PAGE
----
• e. curing the liquid matrix material.

Assembling the plies on a lay-up table instead of one of the mould tools makes it easier to assemble the stack by an automated method, because the lay-up table can have a relatively simple shape (for instance it can be substantially flat).

By allowing the plies in some but not all parts of the stack to slide against each other during press-forming, wrinkling of plies is avoided or at least mitigated.

The matrix material may comprise a thermoplastic material (in which case the matrix material cools during the curing step e.). Alternatively the matrix material may comprise a two-part chemical system which cures due to a chemical reaction (such as a polymerisation). More preferably the matrix material is a thermosetting material such as an epoxy resin, polyester resin, phenolic resin, vinyl ester resin or bismaleimide (BMI) resin.

Typically the reinforcement elements are fibres such as glass or carbon fibres. Each ply in the stack may comprise a series of unidirectional fibres, a non-crimped fabric, or any other suitable fibre construction.

The binding step b. may comprise heating the first part of the stack of plies to melt a binder. The binder may be interspersed within the stack before it is melted, or may be provided as a separate layer which impregnates the stack as it melts. Alternatively the stack may be bound by stitching together the plies in the first part of the stack, or any other suitable binding method which prevents the plies from sliding against each other during the press-forming step.

The binding step b. typically comprises applying pressure to the selected part of the stack of plies. This pressure may be applied by one of the mould tools which is subsequently used in the press-forming step c, by a caul plate under a vacuum bag, or by any other suitable pressing device.

The binding step b. may be performed with the stack of plies on the lay-up table, or the stack of plies may be removed from the lay-up table before binding.

Preferably the method comprises placing an additional component between two or more cassette parts to form a cassette; inserting the cassette into a recess in one of the tools; injecting a liquid matrix material into the additional component in the recess; and curing the liquid matrix material in the additional component. In the embodiments described below the composite element is an aircraft spar and the additional components are rib posts. However the method may be used to form another composite element such as wing or fuselage skin and in this case the additional components may be for example stringers for stiffening the skin.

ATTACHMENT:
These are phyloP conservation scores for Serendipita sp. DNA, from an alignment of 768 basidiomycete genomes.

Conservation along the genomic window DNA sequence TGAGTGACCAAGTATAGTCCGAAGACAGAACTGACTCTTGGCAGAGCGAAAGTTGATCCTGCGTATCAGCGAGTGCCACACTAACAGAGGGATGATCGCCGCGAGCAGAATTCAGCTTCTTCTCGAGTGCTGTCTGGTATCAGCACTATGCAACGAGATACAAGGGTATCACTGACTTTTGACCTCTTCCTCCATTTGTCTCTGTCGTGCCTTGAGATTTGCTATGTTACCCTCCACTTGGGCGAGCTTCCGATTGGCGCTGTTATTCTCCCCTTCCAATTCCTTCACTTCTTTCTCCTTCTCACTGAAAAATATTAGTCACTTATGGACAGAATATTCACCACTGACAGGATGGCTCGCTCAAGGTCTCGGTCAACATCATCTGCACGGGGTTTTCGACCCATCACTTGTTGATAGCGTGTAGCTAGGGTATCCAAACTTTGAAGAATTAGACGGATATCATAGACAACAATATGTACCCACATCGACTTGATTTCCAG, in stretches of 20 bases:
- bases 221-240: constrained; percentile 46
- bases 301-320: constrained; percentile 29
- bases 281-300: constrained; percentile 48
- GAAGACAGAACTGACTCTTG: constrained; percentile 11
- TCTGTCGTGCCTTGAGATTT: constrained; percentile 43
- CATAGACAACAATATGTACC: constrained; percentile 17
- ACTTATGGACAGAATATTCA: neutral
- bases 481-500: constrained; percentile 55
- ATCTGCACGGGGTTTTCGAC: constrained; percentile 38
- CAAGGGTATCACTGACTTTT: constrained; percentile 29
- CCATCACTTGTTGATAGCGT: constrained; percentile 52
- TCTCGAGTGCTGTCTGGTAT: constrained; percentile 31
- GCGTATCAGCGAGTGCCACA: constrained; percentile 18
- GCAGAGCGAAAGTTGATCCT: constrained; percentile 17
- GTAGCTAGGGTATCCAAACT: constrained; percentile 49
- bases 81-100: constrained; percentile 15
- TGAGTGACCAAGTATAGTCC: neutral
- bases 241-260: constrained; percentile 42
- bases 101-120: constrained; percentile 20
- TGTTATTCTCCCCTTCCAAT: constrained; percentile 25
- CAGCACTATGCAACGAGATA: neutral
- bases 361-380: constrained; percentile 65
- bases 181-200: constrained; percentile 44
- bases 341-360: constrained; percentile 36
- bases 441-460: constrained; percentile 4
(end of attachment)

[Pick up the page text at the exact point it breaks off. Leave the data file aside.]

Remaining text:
Typically the cassette is ejected from the recess as the pre-form is disengaged from the one of the tools after curing, for instance by a ram housed in the base of the recess.

The ram can thus provide the necessary force to disengage the pre-form from the tool without requiring any manual intervention.

Typically the additional component is compressed between the cassette parts in order to de-bulk the additional component. The cassette parts may be forced together by any suitable means, but preferably the recess is a tapered recess which forces the cassette parts together as they are inserted into the recess. The ram which pushes the cassette parts to eject them from the recess may also pull them into the recess to force them together. A biasing member such as a spring may also be provided to urge the cassette parts apart from each other.

A second aspect of the invention provides apparatus for manufacturing a composite element, the apparatus comprising: a lay-up table; a pair of mould tools for press-forming a partially bound stack of plies in a mould cavity between the pair of mould tools to form a shaped pre-form; and an injection port for injecting a liquid matrix material into the shaped pre-form in the mould cavity.

Various preferred aspects of the invention are set out in the dependent claims.

BRIEF DESCRIPTION OF THE DRAWINGS

Embodiments of the invention will now be described with reference to the accompanying drawings, in which:

FIG. 1 is a sectional view through a lay-up table carrying a dry fibre stack;

FIG. 2 is a perspective view of a male tool, base plate and support frame;

FIG. 3 is an exploded view showing the rib posts;